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How long do runoff-generated debris-flow hazards persist after wildfire?

October 3, 2023

Runoff-generated debris flows are a potentially destructive and deadly response to wildfire until sufficient vegetation and soil-hydraulic recovery have reduced susceptibility to the hazard. Elevated debris-flow susceptibility may persist for several years, but the controls on the timespan of the susceptible period are poorly understood. To evaluate the connection between vegetation recovery and debris-flow occurrence, we calculated recovery for 25 fires in the western United States using satellite-derived leaf area index (LAI) and compared recovery estimates to the timing of 536 debris flows from the same fires. We found that the majority (>98%) of flows occurred when LAI was less than 2/3 of typical prefire values. Our results show that total vegetation recovery is not necessary to inhibit runoff-generated flows in a wide variety of regions in the western United States. Satellite-derived vegetation data show promise for estimating the timespan of debris-flow susceptibility.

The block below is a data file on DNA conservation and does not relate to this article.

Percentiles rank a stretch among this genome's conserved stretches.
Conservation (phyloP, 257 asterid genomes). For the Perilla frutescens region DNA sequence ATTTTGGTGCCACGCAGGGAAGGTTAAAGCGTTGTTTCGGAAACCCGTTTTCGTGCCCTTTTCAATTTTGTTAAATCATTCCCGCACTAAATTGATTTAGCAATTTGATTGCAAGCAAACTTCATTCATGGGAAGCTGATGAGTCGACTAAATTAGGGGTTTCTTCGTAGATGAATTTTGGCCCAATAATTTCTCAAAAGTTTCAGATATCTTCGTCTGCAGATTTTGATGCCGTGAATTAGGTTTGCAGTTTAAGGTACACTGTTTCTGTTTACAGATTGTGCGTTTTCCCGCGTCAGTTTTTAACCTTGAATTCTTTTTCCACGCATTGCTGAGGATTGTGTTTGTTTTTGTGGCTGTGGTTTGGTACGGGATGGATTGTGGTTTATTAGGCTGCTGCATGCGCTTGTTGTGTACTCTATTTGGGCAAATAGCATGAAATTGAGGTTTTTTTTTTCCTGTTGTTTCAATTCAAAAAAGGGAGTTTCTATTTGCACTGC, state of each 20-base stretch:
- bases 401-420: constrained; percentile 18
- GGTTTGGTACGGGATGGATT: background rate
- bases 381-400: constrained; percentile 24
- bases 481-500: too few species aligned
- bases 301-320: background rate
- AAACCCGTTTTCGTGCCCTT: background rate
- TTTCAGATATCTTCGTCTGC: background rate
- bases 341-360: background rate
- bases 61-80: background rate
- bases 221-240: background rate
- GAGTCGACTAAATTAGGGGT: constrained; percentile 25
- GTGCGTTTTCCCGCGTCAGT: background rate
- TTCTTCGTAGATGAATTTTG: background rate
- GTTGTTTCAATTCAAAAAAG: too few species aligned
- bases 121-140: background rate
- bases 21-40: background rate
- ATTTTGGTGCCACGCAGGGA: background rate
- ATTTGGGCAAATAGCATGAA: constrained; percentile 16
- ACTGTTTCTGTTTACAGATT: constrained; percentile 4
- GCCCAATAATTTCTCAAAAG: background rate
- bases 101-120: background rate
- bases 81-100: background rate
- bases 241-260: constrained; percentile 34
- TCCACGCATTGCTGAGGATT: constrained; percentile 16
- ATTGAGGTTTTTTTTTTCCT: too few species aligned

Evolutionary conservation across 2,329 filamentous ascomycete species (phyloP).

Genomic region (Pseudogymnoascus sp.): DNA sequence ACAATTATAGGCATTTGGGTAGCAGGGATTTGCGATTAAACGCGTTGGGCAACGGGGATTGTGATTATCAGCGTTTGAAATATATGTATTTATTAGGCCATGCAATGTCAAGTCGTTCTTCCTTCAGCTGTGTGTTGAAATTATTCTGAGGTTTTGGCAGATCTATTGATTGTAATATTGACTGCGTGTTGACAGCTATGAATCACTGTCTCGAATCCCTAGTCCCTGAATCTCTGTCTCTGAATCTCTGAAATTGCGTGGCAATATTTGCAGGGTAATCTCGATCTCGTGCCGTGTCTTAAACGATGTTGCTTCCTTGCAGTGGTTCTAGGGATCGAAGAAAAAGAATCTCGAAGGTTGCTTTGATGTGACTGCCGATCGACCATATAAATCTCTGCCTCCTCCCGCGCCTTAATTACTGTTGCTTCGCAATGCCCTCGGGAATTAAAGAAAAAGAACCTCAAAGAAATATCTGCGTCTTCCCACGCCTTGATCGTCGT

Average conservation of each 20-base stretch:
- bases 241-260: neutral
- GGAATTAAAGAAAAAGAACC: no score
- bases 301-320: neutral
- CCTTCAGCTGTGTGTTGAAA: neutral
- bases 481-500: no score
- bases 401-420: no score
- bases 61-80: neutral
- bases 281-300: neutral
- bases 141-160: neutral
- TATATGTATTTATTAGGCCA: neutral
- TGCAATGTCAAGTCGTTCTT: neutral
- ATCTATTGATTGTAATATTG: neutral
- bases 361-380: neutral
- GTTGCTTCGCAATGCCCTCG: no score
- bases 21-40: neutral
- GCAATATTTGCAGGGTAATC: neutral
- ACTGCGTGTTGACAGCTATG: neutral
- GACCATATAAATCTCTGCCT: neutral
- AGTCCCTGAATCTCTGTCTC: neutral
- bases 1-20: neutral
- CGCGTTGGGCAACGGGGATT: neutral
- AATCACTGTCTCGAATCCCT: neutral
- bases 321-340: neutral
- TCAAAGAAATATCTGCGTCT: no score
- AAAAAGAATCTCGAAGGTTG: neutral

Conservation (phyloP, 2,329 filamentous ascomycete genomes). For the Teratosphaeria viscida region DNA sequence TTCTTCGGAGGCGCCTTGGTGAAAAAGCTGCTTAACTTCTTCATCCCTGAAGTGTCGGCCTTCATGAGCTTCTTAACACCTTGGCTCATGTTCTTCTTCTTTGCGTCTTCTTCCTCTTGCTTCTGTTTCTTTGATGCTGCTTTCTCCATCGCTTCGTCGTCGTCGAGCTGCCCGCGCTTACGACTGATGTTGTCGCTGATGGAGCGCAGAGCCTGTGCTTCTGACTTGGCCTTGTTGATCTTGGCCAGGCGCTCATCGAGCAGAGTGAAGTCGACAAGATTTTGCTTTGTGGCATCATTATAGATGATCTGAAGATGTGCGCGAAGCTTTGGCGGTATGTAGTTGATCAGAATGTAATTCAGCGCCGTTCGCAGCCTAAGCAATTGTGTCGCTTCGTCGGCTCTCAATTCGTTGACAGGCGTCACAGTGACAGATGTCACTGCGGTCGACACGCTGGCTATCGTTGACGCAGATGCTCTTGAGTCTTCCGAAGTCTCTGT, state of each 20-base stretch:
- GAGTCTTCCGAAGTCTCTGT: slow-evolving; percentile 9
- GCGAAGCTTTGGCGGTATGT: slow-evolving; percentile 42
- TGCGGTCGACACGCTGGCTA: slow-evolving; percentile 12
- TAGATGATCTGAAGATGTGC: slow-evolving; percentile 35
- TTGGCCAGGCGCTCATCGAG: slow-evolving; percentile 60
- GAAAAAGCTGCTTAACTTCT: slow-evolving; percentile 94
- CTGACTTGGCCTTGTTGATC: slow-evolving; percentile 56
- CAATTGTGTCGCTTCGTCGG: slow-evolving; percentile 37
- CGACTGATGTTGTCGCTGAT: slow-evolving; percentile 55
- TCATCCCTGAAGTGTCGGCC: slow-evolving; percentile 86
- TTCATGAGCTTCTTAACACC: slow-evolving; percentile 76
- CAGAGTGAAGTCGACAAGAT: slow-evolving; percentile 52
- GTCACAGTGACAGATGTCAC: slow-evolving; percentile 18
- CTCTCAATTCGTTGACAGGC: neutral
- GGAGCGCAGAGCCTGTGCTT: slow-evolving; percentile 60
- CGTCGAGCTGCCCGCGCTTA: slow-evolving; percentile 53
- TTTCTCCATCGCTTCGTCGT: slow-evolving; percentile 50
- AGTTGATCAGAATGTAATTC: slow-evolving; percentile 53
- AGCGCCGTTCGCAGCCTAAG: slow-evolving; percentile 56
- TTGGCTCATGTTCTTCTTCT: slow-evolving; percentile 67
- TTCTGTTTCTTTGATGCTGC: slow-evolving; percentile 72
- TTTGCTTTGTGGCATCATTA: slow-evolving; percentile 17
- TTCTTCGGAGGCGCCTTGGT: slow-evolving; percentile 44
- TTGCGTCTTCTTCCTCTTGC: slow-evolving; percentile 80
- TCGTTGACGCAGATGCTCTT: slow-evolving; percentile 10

Publication Year 2023
Title How long do runoff-generated debris-flow hazards persist after wildfire?
DOI 10.1029/2023GL105101
Authors Andrew Paul Graber, Matthew A. Thomas, Jason W. Kean
Publication Type Article
Publication Subtype Journal Article
Series Title Geophysical Research Letters
Index ID 70249375
Record Source USGS Publications Warehouse
USGS Organization Geologic Hazards Science Center - Landslides / Earthquake Geology